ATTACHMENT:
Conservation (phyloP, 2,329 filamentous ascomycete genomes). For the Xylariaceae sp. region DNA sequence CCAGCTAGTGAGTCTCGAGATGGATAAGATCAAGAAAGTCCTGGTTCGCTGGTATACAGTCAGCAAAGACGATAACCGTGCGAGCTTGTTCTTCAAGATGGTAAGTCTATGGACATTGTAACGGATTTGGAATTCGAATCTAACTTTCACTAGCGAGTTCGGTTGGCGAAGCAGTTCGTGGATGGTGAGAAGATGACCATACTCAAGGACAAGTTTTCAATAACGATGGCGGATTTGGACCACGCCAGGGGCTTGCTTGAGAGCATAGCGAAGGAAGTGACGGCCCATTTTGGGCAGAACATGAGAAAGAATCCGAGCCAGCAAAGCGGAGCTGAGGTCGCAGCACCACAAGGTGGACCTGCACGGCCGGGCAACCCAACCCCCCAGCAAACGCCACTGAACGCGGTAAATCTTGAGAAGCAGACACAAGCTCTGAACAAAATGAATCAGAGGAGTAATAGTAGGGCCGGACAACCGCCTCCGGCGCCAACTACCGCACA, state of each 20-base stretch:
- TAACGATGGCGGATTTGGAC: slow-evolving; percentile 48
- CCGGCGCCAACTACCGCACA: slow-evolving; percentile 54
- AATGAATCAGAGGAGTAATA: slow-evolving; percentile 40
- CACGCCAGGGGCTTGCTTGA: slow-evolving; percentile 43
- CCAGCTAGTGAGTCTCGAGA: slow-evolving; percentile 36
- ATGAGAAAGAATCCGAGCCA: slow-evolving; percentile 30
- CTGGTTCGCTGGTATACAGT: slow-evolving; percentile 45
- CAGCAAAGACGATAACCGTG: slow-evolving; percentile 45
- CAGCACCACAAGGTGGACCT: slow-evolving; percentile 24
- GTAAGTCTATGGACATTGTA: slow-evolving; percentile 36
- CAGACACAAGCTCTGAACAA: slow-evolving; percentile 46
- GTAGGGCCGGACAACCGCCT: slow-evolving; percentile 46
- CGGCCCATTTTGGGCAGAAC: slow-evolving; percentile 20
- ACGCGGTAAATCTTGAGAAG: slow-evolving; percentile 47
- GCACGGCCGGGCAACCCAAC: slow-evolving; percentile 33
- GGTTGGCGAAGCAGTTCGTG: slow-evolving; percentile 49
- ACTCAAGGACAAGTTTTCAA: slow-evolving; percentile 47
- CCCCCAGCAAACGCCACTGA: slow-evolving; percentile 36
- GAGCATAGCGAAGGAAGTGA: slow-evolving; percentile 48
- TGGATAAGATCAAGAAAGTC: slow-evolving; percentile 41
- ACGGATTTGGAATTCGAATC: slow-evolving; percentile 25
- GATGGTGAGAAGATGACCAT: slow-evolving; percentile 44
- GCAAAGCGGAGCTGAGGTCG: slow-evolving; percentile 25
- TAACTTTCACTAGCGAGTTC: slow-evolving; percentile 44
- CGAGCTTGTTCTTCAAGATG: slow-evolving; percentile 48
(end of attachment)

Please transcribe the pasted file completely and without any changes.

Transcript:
Conservation (phyloP, 2,329 filamentous ascomycete genomes). For the Xylariaceae sp. region DNA sequence CCAGCTAGTGAGTCTCGAGATGGATAAGATCAAGAAAGTCCTGGTTCGCTGGTATACAGTCAGCAAAGACGATAACCGTGCGAGCTTGTTCTTCAAGATGGTAAGTCTATGGACATTGTAACGGATTTGGAATTCGAATCTAACTTTCACTAGCGAGTTCGGTTGGCGAAGCAGTTCGTGGATGGTGAGAAGATGACCATACTCAAGGACAAGTTTTCAATAACGATGGCGGATTTGGACCACGCCAGGGGCTTGCTTGAGAGCATAGCGAAGGAAGTGACGGCCCATTTTGGGCAGAACATGAGAAAGAATCCGAGCCAGCAAAGCGGAGCTGAGGTCGCAGCACCACAAGGTGGACCTGCACGGCCGGGCAACCCAACCCCCCAGCAAACGCCACTGAACGCGGTAAATCTTGAGAAGCAGACACAAGCTCTGAACAAAATGAATCAGAGGAGTAATAGTAGGGCCGGACAACCGCCTCCGGCGCCAACTACCGCACA, state of each 20-base stretch:
- TAACGATGGCGGATTTGGAC: slow-evolving; percentile 48
- CCGGCGCCAACTACCGCACA: slow-evolving; percentile 54
- AATGAATCAGAGGAGTAATA: slow-evolving; percentile 40
- CACGCCAGGGGCTTGCTTGA: slow-evolving; percentile 43
- CCAGCTAGTGAGTCTCGAGA: slow-evolving; percentile 36
- ATGAGAAAGAATCCGAGCCA: slow-evolving; percentile 30
- CTGGTTCGCTGGTATACAGT: slow-evolving; percentile 45
- CAGCAAAGACGATAACCGTG: slow-evolving; percentile 45
- CAGCACCACAAGGTGGACCT: slow-evolving; percentile 24
- GTAAGTCTATGGACATTGTA: slow-evolving; percentile 36
- CAGACACAAGCTCTGAACAA: slow-evolving; percentile 46
- GTAGGGCCGGACAACCGCCT: slow-evolving; percentile 46
- CGGCCCATTTTGGGCAGAAC: slow-evolving; percentile 20
- ACGCGGTAAATCTTGAGAAG: slow-evolving; percentile 47
- GCACGGCCGGGCAACCCAAC: slow-evolving; percentile 33
- GGTTGGCGAAGCAGTTCGTG: slow-evolving; percentile 49
- ACTCAAGGACAAGTTTTCAA: slow-evolving; percentile 47
- CCCCCAGCAAACGCCACTGA: slow-evolving; percentile 36
- GAGCATAGCGAAGGAAGTGA: slow-evolving; percentile 48
- TGGATAAGATCAAGAAAGTC: slow-evolving; percentile 41
- ACGGATTTGGAATTCGAATC: slow-evolving; percentile 25
- GATGGTGAGAAGATGACCAT: slow-evolving; percentile 44
- GCAAAGCGGAGCTGAGGTCG: slow-evolving; percentile 25
- TAACTTTCACTAGCGAGTTC: slow-evolving; percentile 44
- CGAGCTTGTTCTTCAAGATG: slow-evolving; percentile 48